Obesity, too, is an epidemic among western-eating nations. In the United States, sixty-nine percent of the population is overweight or obese (36). Obesity is associated with a host of health problems such as type two diabetes, CVD, and general all-cause mortality. Fad diet after fad diet has promised weight loss, but only a whole food, plant-based diet was shown to reduce weight without additional exercise (37). To assuage any lingering concerns, I’ll share that the American Dietetic Association has stated that a well-planned vegan diet is safe for all stages of life, including pregnancy and infancy (38).


We must also consider the plight of the slaughterhouse worker. Typically, they are disenfranchised people groups, often immigrants, who are exploited and working in dangerous and unsanitary conditions for poor compensation. They also experience higher levels of depression and PTSD than the average population, which ought to be understandable (39). Killing hundreds, even thousands of animals per day must have an effect on a person’s mental health.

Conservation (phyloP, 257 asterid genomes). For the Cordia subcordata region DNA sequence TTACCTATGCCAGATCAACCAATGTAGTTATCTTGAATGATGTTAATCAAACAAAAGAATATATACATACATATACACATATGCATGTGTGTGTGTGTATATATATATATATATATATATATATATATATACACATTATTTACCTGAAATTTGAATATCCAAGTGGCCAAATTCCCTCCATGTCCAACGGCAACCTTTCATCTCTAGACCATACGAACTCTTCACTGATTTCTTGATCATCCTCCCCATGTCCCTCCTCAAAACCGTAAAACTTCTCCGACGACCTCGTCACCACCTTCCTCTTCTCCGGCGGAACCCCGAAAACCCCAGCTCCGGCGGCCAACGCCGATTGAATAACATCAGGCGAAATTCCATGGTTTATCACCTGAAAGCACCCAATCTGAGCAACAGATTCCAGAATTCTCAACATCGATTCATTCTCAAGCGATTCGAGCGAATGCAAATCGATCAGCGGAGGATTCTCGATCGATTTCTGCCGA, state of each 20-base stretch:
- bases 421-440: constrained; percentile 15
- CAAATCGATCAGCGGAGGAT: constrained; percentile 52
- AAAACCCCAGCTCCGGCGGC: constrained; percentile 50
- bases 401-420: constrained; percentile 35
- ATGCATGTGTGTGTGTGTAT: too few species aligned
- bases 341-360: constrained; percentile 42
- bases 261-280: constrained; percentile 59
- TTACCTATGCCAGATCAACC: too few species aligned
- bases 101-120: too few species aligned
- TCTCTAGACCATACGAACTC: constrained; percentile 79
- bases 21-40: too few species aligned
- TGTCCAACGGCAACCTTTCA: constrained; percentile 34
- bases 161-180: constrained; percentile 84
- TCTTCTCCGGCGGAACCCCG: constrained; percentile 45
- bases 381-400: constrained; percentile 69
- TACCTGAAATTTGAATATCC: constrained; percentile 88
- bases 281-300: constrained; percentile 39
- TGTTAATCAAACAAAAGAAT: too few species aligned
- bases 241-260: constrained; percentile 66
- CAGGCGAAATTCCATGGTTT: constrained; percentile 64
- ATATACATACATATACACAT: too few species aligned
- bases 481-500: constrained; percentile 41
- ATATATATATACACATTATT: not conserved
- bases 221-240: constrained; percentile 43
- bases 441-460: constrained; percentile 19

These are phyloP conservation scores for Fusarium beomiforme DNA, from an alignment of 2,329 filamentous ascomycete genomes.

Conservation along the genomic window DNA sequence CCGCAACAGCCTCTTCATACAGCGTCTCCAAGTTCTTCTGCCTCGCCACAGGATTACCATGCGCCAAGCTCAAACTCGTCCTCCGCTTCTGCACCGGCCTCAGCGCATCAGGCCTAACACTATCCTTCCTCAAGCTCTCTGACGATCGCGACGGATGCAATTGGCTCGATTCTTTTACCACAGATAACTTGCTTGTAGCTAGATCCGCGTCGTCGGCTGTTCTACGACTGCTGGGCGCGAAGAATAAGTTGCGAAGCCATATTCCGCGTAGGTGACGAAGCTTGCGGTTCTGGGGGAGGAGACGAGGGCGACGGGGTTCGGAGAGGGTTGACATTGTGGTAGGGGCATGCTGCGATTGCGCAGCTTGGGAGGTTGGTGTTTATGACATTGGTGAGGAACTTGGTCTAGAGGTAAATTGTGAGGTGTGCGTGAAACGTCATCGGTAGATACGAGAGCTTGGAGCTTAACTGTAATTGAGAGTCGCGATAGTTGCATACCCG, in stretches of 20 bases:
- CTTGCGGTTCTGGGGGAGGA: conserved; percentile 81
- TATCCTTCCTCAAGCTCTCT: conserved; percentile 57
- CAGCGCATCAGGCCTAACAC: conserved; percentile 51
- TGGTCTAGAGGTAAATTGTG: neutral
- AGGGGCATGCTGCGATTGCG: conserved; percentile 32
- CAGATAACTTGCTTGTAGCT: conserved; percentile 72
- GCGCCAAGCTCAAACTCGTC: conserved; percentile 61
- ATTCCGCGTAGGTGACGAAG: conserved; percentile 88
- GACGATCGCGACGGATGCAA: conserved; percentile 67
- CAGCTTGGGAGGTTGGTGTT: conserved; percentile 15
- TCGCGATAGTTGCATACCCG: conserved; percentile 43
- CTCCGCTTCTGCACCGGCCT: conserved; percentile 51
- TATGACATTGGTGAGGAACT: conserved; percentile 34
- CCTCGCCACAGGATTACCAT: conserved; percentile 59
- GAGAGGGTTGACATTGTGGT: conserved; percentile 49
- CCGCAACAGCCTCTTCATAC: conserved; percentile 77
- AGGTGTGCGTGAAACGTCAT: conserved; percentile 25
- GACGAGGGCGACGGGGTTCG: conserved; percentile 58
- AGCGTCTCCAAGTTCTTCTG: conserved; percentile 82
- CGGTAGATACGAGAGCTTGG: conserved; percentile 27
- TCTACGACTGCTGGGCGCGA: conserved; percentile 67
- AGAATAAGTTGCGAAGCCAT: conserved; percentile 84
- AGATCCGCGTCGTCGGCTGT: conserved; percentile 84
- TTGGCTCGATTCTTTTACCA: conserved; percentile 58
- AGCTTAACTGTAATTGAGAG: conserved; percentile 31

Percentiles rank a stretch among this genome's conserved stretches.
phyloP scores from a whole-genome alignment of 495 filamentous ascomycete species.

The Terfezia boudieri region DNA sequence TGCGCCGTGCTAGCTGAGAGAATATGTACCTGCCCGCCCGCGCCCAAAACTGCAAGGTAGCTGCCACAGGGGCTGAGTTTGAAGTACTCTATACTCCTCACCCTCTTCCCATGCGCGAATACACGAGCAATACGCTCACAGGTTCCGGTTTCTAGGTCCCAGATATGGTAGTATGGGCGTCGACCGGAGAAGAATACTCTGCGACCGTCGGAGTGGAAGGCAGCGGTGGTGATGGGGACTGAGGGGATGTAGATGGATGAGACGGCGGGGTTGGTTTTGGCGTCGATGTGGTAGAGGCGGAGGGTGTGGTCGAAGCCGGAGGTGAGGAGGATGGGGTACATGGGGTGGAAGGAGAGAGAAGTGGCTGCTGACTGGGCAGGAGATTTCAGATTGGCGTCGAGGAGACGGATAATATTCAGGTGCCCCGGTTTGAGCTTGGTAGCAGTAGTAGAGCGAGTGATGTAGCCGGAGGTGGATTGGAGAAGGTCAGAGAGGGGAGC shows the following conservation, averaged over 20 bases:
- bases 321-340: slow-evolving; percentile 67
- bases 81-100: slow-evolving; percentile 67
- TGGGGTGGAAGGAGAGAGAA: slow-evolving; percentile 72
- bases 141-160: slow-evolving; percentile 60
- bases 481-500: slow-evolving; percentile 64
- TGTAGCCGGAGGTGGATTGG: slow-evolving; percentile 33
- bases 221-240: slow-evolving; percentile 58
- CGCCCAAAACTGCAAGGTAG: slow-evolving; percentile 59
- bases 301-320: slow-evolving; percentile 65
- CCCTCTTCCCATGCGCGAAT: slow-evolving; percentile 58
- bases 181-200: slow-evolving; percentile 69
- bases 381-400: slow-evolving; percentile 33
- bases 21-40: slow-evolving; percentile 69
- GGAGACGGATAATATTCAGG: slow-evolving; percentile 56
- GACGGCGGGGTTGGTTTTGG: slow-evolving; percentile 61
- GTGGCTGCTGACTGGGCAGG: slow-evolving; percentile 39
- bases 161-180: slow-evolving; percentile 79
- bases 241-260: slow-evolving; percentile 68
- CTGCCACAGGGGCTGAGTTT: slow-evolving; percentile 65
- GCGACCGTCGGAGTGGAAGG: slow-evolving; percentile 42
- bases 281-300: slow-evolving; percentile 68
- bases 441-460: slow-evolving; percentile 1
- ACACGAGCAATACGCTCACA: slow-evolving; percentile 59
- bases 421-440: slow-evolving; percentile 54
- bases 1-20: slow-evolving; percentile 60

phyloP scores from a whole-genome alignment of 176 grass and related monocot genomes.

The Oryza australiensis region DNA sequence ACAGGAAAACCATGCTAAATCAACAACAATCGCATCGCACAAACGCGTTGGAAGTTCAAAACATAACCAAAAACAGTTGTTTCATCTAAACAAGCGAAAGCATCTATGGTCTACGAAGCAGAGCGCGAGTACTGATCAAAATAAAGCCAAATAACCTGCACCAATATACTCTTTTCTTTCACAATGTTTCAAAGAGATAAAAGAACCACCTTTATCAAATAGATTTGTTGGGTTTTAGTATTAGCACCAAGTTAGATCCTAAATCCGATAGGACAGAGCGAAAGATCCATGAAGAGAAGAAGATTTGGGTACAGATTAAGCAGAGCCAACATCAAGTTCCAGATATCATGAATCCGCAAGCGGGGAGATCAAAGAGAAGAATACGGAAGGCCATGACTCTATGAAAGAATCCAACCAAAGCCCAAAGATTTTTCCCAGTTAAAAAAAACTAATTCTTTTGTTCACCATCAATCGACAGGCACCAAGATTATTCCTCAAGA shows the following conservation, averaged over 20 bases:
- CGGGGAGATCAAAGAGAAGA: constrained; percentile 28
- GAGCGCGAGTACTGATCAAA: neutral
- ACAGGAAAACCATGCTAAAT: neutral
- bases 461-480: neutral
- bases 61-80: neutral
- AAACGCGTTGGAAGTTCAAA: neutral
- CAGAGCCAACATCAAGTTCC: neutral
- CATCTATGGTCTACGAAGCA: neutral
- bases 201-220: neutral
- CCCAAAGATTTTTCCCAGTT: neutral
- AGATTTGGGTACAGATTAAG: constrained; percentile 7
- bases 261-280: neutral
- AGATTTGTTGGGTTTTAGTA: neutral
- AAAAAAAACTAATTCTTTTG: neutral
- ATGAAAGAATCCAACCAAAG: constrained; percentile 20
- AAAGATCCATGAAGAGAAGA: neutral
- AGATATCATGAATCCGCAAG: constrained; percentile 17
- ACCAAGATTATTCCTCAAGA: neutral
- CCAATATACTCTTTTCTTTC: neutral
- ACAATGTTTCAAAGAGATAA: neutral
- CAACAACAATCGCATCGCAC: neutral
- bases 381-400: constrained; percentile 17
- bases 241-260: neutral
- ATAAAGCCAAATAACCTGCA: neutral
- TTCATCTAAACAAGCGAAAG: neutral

The simple nature of farming animals for food puts us at risk in other ways. On factory farms, millions of genetically similar animals are confined in close proximity (often, literally on top of one another as sick animals spend hours and days dying and being trampled) and in incredibly unsanitary conditions where standing in one’s own waste is common. These are perfect conditions for the development and transmission of disease. Coupled with the preemptive and overuse of antibiotics that contributes to the growing problem of antibiotic resistance, we’re playing with fire. Mad cow disease, E-coli outbreaks, and the H1N1 virus which originated in chickens and caused the deaths of over 50 million people worldwide in 1918 are all diseases passed from animals to humans – zoonotic diseases. If we want to protect public health, we need to reexamine our food system.

Finally, because veganism is a lifestyle and not only a diet, there are a number of common objections and questions I’d like to address preemptively. Firstly, there are indeed circumstances and health conditions that make living completely vegan impossible. A great deal of people live in food deserts for example, or must rely on life-saving or quality of life-maintaining medication that contains an animal product. In instances like this, I’d like to emphasize the usage of the words “possible” and “practicable” in The Vegan Society’s widely accepted definition of veganism referenced earlier. Simply put, to be vegan is only ever to do your personal best to avoid contributing to the exploitation of animals. So, in the above circumstances, they are still very much vegan so long as they’re avoiding other forms of animal exploitation, such as not using cosmetics tested on animals and not wearing leather or fur. The mention of leather brings me to my next point.